This just seems so wrong:
The Pulitzer Prizes, journalism's highest honor, will be announced Monday.
Among the potential contenders are reporters who revealed the massive U.S. government surveillance effort. Revelations about the spy programs were first published in June in The Guardian and The Washington Post, which last week received a George Polk Award for national security reporting.
The disclosures by The Guardian and The Post showed that the National Security Agency has collected information about millions of Americans' phone calls and emails based on its classified interpretations of laws passed after the 2001 terrorist attacks. The documents revealed that telephone and Internet companies such as Verizon, AT&T, Apple, Microsoft and Facebook have been cooperating with the government on these national security programs.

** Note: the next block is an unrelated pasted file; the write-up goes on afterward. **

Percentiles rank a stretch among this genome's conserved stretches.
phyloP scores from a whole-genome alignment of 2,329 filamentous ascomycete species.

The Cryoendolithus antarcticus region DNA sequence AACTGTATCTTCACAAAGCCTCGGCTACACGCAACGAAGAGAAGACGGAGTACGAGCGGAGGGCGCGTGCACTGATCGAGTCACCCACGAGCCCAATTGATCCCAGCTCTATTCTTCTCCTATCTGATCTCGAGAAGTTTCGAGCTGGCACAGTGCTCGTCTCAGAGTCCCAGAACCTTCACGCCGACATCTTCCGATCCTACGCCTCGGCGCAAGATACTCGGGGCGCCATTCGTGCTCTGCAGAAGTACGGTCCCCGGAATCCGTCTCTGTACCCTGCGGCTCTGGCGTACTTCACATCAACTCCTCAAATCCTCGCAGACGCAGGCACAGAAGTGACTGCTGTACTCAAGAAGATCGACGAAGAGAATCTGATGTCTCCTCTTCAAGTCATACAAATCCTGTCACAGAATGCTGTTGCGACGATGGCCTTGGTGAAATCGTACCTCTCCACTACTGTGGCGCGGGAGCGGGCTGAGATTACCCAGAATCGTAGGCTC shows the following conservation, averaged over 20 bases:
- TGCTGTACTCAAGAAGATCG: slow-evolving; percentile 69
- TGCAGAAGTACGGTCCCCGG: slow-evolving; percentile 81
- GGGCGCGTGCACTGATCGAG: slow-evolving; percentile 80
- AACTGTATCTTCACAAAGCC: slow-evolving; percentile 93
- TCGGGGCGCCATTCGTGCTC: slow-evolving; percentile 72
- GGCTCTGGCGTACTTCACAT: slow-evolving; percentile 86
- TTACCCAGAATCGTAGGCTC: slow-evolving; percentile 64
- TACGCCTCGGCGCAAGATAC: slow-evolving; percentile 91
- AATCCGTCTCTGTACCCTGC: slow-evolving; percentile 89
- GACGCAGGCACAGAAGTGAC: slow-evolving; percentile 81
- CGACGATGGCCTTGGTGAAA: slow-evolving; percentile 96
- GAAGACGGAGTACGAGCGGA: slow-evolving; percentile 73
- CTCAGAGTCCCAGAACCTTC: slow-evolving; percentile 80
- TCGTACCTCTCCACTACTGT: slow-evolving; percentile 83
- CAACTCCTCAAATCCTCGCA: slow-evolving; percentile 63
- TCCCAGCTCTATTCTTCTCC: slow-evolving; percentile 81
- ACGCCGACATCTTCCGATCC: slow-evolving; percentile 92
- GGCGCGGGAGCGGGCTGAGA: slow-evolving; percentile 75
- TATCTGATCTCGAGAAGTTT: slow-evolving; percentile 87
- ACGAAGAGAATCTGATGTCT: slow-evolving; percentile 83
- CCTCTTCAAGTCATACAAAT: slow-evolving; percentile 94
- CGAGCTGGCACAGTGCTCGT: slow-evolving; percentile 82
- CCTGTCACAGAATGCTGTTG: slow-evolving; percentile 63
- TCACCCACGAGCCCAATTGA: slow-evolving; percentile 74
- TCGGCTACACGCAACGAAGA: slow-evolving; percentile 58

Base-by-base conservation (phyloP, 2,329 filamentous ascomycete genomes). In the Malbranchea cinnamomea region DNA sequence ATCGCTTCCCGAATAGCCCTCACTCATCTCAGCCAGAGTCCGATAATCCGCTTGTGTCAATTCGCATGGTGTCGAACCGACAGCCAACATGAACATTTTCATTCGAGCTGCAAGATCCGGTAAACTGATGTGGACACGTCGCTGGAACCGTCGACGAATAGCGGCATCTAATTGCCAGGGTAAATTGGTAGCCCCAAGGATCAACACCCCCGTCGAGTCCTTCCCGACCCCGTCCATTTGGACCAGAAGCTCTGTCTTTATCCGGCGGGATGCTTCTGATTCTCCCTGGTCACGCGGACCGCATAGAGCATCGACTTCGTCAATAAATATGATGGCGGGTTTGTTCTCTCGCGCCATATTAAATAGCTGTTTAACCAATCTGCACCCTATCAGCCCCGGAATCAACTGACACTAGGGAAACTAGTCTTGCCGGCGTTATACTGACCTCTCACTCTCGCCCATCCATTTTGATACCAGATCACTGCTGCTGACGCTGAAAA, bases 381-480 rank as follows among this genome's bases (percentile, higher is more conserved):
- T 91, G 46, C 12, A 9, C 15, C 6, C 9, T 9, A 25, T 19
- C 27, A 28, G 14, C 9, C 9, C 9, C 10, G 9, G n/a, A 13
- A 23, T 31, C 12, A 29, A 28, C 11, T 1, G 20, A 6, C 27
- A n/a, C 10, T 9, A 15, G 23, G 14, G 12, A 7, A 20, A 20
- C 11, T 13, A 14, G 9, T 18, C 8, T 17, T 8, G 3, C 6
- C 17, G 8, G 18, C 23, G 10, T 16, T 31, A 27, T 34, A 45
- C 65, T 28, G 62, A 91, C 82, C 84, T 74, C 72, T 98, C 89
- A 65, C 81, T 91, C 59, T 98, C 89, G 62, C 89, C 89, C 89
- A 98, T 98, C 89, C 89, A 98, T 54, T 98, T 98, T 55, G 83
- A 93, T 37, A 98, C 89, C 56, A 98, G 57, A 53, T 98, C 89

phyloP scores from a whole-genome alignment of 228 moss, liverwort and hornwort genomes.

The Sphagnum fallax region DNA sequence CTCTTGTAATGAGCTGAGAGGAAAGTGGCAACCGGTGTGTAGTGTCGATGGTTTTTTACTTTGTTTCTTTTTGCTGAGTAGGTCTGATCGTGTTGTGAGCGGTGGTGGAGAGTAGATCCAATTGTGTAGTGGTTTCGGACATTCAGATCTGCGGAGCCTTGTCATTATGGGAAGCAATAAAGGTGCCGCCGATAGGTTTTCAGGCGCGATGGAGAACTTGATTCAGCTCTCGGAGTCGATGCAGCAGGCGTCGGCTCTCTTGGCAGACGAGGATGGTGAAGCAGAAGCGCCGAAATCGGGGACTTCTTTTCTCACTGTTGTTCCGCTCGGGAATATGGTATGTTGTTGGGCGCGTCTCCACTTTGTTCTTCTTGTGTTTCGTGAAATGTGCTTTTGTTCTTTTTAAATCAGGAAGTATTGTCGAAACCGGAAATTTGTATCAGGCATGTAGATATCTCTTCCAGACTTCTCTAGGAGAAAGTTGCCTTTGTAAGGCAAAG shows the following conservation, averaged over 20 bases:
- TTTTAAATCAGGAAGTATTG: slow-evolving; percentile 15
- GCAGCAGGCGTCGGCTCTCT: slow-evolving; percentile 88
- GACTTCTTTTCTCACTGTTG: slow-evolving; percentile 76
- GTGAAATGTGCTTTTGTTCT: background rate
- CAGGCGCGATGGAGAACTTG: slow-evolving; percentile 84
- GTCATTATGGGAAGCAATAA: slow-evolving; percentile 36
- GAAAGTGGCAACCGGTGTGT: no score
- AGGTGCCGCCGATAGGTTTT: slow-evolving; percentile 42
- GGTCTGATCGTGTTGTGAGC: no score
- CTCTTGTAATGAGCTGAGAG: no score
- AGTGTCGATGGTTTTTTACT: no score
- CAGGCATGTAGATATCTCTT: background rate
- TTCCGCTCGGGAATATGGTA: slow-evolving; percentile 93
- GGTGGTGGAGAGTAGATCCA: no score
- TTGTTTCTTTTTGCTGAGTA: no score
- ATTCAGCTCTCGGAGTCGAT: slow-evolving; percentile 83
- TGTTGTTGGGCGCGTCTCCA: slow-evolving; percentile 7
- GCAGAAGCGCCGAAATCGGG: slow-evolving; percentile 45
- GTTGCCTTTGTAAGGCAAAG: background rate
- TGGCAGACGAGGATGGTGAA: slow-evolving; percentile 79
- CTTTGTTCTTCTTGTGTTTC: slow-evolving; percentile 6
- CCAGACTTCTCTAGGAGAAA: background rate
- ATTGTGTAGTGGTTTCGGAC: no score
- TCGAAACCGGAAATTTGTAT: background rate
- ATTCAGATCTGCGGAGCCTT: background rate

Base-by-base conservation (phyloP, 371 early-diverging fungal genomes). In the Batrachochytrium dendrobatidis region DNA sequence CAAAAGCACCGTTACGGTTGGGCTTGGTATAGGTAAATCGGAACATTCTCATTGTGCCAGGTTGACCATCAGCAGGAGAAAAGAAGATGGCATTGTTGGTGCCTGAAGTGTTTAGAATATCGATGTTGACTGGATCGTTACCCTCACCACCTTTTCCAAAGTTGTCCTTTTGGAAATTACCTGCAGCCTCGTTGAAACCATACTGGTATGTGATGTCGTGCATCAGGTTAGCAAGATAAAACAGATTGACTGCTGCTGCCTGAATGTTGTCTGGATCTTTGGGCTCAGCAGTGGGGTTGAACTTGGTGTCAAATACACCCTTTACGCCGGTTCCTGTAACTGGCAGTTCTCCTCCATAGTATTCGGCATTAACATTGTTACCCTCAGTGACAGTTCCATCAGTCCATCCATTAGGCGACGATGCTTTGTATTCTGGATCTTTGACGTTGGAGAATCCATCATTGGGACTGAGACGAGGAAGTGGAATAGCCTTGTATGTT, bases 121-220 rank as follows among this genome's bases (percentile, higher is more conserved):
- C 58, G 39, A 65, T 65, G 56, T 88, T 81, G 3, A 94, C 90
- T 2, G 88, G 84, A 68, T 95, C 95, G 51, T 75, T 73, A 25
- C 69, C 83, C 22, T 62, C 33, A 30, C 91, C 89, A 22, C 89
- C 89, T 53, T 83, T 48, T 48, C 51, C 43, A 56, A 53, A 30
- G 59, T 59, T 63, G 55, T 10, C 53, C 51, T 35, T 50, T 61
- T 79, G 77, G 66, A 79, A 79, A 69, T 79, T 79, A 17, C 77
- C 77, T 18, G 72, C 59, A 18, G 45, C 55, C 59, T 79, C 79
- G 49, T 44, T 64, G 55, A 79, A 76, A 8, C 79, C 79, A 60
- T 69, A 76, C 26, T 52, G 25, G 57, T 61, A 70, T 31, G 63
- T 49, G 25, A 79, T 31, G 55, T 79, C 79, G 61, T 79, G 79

The stories were based on thousands of documents handed over by NSA leaker Edward Snowden. The reports were published by Barton Gellman of The Post and Glenn Greenwald, Laura Poitras and Ewan MacAskill of The Guardian, all of whom shared the Polk Award for national security reporting.
This was not exactly intrepid journalistic enterprise. All the reporters did was print the revelations contained in the documents Snowden dumped. An, yeah, the stories revealed some important information, but without question they did great harm to the security of this nation.
And let's face it. Edward Snowden is a traitor. Profiting from his treason by claiming "journalism's highest honor" would be nothing short of despicable.